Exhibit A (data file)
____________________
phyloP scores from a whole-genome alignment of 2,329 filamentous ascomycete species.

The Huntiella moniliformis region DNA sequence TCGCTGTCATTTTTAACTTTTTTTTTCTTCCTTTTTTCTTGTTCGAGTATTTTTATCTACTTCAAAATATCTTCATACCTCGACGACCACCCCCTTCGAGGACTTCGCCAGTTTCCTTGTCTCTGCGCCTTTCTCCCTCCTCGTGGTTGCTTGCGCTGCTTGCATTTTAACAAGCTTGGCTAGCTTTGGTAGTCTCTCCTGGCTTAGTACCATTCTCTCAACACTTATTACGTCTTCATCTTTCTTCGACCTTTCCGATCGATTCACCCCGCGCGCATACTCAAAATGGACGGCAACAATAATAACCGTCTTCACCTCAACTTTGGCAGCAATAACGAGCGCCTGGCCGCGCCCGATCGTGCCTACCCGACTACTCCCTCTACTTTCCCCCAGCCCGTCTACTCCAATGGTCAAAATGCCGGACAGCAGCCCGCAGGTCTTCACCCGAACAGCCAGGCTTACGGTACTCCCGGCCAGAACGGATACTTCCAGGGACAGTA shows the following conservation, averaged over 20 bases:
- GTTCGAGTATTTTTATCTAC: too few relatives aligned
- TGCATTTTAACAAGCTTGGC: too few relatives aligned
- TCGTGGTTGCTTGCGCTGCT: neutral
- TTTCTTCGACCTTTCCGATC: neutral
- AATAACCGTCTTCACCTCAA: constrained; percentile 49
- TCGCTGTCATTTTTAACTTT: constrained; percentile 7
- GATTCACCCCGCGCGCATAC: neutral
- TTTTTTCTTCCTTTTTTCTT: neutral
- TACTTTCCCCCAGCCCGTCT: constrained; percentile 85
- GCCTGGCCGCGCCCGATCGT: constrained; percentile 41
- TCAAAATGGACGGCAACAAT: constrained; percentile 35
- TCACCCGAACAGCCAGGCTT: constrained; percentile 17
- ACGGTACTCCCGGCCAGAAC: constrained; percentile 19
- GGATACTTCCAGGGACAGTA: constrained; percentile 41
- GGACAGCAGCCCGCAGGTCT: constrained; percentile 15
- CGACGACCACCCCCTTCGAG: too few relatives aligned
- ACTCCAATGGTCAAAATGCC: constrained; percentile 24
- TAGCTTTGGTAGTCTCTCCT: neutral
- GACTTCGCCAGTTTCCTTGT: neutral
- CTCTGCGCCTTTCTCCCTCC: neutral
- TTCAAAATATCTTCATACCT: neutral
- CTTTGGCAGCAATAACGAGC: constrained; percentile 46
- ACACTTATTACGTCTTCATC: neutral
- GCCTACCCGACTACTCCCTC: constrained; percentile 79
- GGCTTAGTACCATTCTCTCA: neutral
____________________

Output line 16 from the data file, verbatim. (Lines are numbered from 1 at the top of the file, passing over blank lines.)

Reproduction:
- GGATACTTCCAGGGACAGTA: constrained; percentile 41